• Comedic Sociopathy
  • Either/Or Title: Cinderumplestiltskin or The Girl Who Really Blew It
  • Fission Mailed: Jack moves the end of the book up a few pages while trying to escape from the Giant.
  • Fractured Fairy Tale
  • Funny Background Event: In the illustration for "Cinderumpelstiltskin", which follows a chapter in which Jack tries to distract the giant with a Nested Story, you can see out the window that the giant is falling from his beanstalk yawning as Jack, still clutched in the giant's hand, yammers on.
  • Hoist By Her Own Petard: At the end of the book, the Little Red Hen's loudly squawking about how she's going to eat all the bread that no one helped her bake. The noise wakes up the sleeping Giant, who promptly decides he could go for a chicken sandwich.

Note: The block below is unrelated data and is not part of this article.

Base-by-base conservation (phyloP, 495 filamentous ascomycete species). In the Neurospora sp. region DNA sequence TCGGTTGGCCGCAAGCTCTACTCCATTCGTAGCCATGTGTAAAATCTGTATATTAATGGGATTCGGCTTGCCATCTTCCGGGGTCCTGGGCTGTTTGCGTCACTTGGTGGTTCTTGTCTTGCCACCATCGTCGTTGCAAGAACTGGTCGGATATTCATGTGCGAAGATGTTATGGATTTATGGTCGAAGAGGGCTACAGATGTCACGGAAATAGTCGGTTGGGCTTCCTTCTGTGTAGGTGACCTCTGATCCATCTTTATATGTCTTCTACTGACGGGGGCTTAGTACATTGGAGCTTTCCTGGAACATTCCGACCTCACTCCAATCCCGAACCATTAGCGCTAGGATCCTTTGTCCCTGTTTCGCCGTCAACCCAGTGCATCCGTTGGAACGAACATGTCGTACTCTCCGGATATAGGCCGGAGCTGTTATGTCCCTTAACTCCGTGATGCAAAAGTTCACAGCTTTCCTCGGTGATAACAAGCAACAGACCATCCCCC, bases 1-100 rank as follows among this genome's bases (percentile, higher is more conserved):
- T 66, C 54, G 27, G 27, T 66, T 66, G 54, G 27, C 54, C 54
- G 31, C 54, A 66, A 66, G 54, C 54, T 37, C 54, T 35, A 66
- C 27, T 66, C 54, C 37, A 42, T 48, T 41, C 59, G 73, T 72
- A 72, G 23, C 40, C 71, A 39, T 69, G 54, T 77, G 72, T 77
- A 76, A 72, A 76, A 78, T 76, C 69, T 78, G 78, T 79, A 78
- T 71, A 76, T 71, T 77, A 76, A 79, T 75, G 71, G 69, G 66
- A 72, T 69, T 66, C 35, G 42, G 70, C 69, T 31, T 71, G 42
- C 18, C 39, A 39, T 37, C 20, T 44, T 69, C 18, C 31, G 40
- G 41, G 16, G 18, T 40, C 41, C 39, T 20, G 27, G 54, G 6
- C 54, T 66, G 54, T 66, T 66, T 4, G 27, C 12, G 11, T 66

• Hostile Show Takeover: The giant during "Jack's Bean Problem".
  • Kill 'em All: The end of "Chicken Licken."
    Chicken Licken was half-right. The sky wasn't falling... the table of contents was. It fell and squashed everybody.
  • Nausea Fuel: In-universe, the smell of the Stinky Cheese Man.
  • Nested Story: "Jack's Story".
  • No Ending: "The Tortoise and the Hair." See Overly-Long Gag. It even wraps up with "Not The End."
  • No Fourth Wall: Examples abound, almost too many to count.
    • Case in point? "Wait a minute! Wait a minute! I forgot the Table of Contents! I forgot the Table of Contents!"
  • No Indoor Voice: The Giant. Lampshaded by Jack: "Could you please stop talking in uppercase letters? It really messes up the page."